NAVAL AIR SYSTEMS COMMAND, PATUXENT RIVER, Md. — In a rare and cost-efficient move, the Naval Air Systems Command at Patuxent River completed a unique multi-program training exercise on July 11, aimed at helping aircrews of H-1, H-60, H-53, and V-22 aircraft regain their aerial gunnery qualifications. Michael Hunt, Air Vehicle Stores Compatibility (AVSC) H-1 Engineering Technician, hosted the training.
The training occurred in the Patuxent River firing tunnel and offered significant cost savings. Conducting the exercises in this setting allowed the H-1 Light/Attack Helicopter Program Office (PMA-276) and the H-60 Multi-Mission Helicopters Program Office (PMA-299) to save hundreds of thousands of dollars in flight, man, and range hours.
“This training exercise proved extremely beneficial to the aircrew members and was completed at a meager cost to the involved program offices. Training exercises like this keep developmental test aircrew in tune with the mission sets exercised by their fleet counterparts and provide the engineers and subject matter experts hands-on experience and interaction with the systems and personnel they support,” Hunt stated.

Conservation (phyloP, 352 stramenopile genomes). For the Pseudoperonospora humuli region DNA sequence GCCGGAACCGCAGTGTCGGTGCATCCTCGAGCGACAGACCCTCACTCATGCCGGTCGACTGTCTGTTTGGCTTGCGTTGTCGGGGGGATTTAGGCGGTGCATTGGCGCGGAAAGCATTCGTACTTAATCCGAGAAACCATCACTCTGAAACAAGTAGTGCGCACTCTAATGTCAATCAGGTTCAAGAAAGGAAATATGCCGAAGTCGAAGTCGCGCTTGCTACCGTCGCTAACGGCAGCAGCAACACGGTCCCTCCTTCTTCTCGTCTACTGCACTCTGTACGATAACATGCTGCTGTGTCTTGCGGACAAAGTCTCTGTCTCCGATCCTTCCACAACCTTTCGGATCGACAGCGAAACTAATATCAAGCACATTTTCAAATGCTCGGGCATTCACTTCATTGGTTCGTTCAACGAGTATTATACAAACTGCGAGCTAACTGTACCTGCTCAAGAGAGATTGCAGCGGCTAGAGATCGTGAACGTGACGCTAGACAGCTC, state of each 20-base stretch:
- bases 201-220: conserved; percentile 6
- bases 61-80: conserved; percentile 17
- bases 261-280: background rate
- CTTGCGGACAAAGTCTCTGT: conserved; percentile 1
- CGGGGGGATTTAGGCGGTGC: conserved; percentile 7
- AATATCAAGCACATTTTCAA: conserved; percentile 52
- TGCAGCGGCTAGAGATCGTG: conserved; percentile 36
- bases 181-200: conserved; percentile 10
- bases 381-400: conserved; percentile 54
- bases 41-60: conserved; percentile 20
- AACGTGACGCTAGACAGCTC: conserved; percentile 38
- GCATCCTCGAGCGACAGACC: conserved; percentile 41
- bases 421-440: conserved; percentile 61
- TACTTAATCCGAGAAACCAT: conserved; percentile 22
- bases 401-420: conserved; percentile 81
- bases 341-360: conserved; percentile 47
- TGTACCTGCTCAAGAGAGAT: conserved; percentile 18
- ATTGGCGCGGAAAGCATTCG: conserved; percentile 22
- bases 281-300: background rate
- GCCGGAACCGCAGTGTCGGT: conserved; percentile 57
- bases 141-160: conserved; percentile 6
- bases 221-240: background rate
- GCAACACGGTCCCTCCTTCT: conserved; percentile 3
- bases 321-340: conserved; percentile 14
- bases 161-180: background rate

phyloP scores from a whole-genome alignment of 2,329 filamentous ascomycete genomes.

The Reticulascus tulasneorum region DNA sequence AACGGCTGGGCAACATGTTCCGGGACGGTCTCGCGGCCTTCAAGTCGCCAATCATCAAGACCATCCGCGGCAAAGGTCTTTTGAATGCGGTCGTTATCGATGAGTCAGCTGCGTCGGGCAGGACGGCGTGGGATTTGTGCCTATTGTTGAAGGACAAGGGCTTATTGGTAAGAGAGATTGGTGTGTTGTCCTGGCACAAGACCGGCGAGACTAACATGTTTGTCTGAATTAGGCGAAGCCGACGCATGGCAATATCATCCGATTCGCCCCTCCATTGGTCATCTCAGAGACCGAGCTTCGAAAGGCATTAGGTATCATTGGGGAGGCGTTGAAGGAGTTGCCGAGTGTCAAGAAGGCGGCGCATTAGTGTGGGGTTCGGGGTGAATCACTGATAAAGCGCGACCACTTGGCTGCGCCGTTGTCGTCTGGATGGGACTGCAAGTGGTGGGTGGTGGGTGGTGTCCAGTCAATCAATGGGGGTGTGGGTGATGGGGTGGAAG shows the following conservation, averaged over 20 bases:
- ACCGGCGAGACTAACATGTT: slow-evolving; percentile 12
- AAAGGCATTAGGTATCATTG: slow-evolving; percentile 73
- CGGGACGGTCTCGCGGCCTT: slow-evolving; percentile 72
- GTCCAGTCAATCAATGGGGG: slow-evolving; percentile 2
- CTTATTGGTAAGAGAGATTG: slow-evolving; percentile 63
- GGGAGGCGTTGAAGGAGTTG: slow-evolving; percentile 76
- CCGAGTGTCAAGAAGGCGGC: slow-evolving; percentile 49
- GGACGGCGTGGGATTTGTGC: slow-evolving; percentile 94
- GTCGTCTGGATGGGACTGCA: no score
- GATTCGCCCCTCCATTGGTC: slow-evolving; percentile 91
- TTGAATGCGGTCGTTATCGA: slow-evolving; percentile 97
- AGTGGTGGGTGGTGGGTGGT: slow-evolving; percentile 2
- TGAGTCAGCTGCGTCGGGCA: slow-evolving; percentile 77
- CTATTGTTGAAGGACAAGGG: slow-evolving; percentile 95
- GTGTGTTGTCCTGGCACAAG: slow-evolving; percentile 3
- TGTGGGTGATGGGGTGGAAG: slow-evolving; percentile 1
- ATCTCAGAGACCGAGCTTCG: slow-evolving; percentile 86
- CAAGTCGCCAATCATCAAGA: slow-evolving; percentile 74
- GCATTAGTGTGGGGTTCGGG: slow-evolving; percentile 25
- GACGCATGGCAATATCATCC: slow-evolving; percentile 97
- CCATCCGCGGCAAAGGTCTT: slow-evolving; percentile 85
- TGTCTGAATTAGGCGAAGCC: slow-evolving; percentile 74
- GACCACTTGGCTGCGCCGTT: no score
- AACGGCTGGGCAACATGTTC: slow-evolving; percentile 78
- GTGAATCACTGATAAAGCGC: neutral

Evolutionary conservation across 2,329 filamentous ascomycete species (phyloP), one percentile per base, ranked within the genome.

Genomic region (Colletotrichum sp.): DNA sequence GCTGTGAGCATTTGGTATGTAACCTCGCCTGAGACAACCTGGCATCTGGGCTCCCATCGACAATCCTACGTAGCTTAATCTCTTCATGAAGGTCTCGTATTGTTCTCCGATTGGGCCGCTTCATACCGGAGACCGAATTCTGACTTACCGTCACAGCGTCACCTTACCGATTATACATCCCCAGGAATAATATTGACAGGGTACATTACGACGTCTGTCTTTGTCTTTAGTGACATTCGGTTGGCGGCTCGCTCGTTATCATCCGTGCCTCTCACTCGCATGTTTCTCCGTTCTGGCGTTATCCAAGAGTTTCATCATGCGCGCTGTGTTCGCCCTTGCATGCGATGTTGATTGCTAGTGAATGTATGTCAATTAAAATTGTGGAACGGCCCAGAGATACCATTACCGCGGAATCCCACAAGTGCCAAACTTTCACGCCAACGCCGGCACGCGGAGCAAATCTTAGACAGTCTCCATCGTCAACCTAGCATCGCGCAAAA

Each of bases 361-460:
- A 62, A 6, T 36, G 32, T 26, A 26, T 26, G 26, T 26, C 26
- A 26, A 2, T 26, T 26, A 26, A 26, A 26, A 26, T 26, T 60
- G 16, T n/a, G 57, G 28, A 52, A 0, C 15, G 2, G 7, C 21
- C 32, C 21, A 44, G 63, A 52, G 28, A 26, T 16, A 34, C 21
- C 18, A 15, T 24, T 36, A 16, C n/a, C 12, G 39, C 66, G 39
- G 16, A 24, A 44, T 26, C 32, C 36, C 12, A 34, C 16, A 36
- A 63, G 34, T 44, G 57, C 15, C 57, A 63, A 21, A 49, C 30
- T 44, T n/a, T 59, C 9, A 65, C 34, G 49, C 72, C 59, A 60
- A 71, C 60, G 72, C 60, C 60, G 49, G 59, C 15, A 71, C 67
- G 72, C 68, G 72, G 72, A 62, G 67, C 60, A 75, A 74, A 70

The training not only served to maintain aircrew proficiency with the weapons deployed in the fleet operating force but also provided invaluable context and exposure to various other departments. Personnel from AVSC, aeromechanics, propulsion, mission system, Naval Munitions Command (NMC), and firing tunnel branch all gained a deeper understanding of the operational aspects of crew-served weapons, particularly about aerial gunnery missions.
The event served as a practical and mission-focused test environment, aligning closely with the goals of the project officers and offering valuable insights for a new external gun mount program planned for the H-60 aircraft.
As a tangible result of this unique training, the H-60, H-1, H-53, and V-22 test teams managed to satisfy 11 training and readiness codes for their respective aircrews. Additionally, 48 Air Vehicle Test and Evaluation (AVT&E) employees had the opportunity to engage hands-on with the weapons they may be called upon to test in the future, enhancing their understanding of real-world crew-served weapon employment and testing procedures.
This multi-faceted training session is a testament to the Naval Air Systems Command’s commitment to efficiency, readiness, and the continuing education of its personnel. By optimizing resources and maintaining a keen focus on mission-critical skills, the exercise has set a new precedent for cost-effective and highly targeted military training.